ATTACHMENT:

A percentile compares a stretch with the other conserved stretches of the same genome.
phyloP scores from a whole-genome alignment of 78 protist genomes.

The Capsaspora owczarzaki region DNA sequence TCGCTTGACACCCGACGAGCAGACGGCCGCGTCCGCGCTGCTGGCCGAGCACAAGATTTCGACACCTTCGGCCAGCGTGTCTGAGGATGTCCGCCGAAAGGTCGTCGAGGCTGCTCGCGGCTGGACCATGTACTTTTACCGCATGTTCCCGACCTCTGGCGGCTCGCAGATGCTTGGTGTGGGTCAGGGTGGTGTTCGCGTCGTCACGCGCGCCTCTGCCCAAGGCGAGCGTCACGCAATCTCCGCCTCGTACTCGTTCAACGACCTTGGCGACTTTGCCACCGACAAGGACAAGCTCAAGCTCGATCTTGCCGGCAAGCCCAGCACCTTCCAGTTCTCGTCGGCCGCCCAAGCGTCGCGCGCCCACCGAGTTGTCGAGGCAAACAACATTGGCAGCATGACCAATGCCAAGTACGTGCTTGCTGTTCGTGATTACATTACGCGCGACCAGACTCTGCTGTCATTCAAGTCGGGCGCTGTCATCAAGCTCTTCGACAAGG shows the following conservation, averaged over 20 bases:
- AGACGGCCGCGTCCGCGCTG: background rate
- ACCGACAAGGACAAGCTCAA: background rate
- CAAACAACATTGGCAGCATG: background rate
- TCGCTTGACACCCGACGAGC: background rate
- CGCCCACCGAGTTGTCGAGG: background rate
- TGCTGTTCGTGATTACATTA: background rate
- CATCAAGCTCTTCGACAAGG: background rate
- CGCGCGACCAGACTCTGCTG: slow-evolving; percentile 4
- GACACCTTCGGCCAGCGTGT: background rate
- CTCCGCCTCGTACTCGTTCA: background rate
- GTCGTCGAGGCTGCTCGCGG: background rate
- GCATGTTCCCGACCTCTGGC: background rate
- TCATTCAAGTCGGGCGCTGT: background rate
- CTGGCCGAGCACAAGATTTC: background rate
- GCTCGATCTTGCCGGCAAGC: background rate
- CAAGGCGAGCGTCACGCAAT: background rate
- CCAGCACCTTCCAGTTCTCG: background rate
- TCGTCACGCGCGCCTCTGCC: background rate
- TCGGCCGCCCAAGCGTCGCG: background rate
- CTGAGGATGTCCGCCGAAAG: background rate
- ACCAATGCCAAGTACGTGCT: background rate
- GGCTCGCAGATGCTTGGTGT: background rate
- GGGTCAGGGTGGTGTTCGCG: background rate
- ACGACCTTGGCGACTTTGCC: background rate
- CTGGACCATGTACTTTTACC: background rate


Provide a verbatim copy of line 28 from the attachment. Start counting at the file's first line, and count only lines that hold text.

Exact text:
- CTGGACCATGTACTTTTACC: background rate